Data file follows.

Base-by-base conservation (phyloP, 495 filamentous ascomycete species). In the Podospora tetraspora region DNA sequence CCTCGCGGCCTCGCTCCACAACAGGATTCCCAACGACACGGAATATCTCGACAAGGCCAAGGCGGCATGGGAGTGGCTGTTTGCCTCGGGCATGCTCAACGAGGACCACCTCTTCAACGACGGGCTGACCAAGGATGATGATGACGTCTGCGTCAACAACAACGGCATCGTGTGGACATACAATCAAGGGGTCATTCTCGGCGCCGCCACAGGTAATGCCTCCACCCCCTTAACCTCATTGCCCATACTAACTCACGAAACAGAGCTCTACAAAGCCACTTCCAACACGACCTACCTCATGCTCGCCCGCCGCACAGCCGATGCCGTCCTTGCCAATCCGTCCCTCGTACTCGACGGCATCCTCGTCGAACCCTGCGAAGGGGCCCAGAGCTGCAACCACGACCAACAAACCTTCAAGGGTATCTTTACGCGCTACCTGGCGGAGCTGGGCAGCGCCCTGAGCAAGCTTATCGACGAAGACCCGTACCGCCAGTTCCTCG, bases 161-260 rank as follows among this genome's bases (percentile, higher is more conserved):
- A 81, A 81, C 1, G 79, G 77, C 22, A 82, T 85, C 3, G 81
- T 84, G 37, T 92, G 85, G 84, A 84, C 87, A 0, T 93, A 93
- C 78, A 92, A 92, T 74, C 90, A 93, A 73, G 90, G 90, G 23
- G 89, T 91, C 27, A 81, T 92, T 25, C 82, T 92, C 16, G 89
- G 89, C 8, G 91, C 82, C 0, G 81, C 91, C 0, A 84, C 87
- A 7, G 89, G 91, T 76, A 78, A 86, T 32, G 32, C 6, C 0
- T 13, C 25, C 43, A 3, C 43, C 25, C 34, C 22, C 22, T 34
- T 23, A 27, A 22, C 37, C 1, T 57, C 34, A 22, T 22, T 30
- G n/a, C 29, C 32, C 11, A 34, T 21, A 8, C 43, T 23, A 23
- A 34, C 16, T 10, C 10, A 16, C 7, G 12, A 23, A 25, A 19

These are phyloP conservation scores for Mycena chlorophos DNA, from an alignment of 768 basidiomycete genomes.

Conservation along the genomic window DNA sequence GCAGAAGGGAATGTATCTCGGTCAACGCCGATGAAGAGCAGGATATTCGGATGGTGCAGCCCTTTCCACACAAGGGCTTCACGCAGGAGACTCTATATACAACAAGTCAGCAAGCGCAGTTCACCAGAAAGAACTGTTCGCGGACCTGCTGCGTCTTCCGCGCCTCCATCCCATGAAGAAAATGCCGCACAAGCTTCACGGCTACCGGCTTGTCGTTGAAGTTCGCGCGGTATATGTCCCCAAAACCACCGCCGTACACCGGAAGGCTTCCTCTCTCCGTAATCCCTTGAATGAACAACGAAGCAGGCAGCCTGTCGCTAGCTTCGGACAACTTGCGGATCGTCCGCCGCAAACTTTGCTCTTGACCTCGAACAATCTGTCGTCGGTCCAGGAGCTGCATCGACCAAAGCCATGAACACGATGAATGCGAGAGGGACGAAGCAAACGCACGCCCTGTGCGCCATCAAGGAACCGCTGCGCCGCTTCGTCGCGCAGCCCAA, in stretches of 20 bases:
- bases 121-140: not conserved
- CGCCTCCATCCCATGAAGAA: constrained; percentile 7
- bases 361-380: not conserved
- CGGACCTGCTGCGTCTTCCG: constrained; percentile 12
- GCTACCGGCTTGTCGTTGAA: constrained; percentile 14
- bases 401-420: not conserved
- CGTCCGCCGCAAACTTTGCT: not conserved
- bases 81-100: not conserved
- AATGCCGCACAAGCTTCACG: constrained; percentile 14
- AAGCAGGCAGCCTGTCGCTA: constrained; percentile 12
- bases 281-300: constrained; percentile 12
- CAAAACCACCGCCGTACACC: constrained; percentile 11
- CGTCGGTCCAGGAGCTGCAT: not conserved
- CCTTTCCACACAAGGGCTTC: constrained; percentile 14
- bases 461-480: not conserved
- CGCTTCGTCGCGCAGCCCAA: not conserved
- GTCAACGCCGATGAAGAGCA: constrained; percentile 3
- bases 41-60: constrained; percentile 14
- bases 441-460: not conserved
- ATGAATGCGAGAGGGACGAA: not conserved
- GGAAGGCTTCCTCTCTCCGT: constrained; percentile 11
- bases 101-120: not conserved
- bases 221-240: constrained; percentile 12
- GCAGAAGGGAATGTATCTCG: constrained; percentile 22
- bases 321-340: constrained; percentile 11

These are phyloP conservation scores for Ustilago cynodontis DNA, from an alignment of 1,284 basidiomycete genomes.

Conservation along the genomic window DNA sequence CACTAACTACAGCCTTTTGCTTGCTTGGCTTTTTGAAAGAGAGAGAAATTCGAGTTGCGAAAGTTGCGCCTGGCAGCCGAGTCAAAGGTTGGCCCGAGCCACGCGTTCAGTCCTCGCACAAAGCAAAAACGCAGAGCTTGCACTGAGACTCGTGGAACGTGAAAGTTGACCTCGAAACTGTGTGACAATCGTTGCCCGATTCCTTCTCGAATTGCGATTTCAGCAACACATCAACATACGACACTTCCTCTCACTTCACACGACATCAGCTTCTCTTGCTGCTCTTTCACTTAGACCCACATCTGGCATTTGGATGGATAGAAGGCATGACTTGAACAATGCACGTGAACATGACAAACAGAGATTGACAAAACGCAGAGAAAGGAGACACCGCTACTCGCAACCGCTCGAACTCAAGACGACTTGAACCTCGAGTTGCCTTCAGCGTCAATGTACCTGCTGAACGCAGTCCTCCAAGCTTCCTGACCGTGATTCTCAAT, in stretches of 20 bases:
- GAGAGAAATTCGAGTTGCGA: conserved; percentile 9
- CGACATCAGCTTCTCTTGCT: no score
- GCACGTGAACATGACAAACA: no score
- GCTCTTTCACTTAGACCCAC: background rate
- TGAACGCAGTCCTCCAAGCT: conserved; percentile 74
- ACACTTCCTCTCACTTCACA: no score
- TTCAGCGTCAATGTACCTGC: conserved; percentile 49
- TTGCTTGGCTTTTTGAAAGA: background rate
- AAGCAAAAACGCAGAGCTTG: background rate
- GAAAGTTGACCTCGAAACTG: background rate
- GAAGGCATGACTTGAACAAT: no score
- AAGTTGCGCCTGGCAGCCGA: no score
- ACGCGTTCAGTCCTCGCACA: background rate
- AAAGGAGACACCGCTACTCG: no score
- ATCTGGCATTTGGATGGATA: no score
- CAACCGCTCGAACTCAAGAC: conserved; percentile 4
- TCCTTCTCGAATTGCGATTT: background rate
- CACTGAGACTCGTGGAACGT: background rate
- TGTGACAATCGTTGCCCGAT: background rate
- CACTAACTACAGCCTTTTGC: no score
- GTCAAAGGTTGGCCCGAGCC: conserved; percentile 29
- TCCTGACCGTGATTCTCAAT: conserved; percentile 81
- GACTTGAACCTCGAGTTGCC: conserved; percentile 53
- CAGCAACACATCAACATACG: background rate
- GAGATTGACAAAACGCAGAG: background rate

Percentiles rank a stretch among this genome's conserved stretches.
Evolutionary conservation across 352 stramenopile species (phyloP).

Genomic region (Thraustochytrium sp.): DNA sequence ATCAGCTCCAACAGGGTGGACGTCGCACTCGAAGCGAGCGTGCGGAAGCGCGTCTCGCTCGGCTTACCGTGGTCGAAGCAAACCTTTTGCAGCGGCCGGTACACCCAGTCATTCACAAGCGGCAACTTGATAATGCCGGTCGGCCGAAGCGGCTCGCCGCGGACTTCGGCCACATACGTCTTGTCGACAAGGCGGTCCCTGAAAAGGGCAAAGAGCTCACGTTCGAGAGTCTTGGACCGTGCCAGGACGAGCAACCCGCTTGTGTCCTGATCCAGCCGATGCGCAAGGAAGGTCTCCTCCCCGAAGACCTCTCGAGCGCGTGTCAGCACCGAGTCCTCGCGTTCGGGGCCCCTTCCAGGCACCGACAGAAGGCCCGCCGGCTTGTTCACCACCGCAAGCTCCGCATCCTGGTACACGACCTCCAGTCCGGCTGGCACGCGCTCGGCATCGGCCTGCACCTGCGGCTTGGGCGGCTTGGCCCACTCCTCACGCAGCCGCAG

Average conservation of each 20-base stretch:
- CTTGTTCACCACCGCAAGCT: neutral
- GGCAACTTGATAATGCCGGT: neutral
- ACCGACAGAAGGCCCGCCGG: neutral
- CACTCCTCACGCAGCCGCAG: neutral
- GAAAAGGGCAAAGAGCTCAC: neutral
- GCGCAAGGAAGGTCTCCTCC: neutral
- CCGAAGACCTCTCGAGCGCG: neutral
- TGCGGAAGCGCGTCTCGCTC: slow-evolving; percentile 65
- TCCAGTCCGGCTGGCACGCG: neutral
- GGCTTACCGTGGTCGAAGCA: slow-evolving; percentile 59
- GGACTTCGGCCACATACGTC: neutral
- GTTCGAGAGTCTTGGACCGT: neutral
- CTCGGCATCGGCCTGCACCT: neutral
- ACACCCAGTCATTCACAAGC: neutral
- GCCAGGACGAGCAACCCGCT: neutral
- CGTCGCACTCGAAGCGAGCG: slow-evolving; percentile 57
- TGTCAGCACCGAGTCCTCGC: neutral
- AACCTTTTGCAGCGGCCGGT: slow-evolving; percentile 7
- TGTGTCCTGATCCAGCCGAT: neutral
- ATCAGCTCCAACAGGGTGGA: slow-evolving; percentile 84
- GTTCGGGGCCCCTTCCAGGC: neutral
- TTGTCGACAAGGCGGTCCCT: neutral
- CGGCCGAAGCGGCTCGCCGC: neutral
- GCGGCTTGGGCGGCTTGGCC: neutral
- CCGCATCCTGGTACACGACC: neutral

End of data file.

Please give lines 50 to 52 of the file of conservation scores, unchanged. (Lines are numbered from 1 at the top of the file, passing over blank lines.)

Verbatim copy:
- GAAAGTTGACCTCGAAACTG: background rate
- GAAGGCATGACTTGAACAAT: no score
- AAGTTGCGCCTGGCAGCCGA: no score